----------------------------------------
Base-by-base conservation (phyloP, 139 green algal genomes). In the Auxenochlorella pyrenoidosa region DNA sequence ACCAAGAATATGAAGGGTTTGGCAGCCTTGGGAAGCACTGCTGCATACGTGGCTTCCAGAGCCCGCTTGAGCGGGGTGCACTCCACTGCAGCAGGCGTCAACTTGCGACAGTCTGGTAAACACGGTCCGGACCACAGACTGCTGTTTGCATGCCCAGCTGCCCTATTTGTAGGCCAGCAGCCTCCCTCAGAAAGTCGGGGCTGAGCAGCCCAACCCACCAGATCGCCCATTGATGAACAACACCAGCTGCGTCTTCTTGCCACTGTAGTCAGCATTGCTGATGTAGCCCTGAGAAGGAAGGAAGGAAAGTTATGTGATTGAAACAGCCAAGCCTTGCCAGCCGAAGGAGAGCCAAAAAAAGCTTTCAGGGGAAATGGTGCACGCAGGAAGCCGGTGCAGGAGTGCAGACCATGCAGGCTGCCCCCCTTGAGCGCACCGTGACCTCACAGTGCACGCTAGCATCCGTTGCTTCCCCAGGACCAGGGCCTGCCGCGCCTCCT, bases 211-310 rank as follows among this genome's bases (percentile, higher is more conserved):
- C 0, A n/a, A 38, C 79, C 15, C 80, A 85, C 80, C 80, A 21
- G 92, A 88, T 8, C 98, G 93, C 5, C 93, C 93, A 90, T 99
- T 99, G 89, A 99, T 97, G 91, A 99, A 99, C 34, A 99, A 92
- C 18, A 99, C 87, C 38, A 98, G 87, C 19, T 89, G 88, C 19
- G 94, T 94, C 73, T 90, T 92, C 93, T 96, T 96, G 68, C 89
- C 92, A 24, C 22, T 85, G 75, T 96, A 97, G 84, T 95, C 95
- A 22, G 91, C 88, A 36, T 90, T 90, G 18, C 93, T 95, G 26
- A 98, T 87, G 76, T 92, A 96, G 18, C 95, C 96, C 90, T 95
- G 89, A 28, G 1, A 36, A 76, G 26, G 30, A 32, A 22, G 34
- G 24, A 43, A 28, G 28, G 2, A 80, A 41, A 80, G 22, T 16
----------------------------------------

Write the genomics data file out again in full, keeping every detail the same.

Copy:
Base-by-base conservation (phyloP, 139 green algal genomes). In the Auxenochlorella pyrenoidosa region DNA sequence ACCAAGAATATGAAGGGTTTGGCAGCCTTGGGAAGCACTGCTGCATACGTGGCTTCCAGAGCCCGCTTGAGCGGGGTGCACTCCACTGCAGCAGGCGTCAACTTGCGACAGTCTGGTAAACACGGTCCGGACCACAGACTGCTGTTTGCATGCCCAGCTGCCCTATTTGTAGGCCAGCAGCCTCCCTCAGAAAGTCGGGGCTGAGCAGCCCAACCCACCAGATCGCCCATTGATGAACAACACCAGCTGCGTCTTCTTGCCACTGTAGTCAGCATTGCTGATGTAGCCCTGAGAAGGAAGGAAGGAAAGTTATGTGATTGAAACAGCCAAGCCTTGCCAGCCGAAGGAGAGCCAAAAAAAGCTTTCAGGGGAAATGGTGCACGCAGGAAGCCGGTGCAGGAGTGCAGACCATGCAGGCTGCCCCCCTTGAGCGCACCGTGACCTCACAGTGCACGCTAGCATCCGTTGCTTCCCCAGGACCAGGGCCTGCCGCGCCTCCT, bases 211-310 rank as follows among this genome's bases (percentile, higher is more conserved):
- C 0, A n/a, A 38, C 79, C 15, C 80, A 85, C 80, C 80, A 21
- G 92, A 88, T 8, C 98, G 93, C 5, C 93, C 93, A 90, T 99
- T 99, G 89, A 99, T 97, G 91, A 99, A 99, C 34, A 99, A 92
- C 18, A 99, C 87, C 38, A 98, G 87, C 19, T 89, G 88, C 19
- G 94, T 94, C 73, T 90, T 92, C 93, T 96, T 96, G 68, C 89
- C 92, A 24, C 22, T 85, G 75, T 96, A 97, G 84, T 95, C 95
- A 22, G 91, C 88, A 36, T 90, T 90, G 18, C 93, T 95, G 26
- A 98, T 87, G 76, T 92, A 96, G 18, C 95, C 96, C 90, T 95
- G 89, A 28, G 1, A 36, A 76, G 26, G 30, A 32, A 22, G 34
- G 24, A 43, A 28, G 28, G 2, A 80, A 41, A 80, G 22, T 16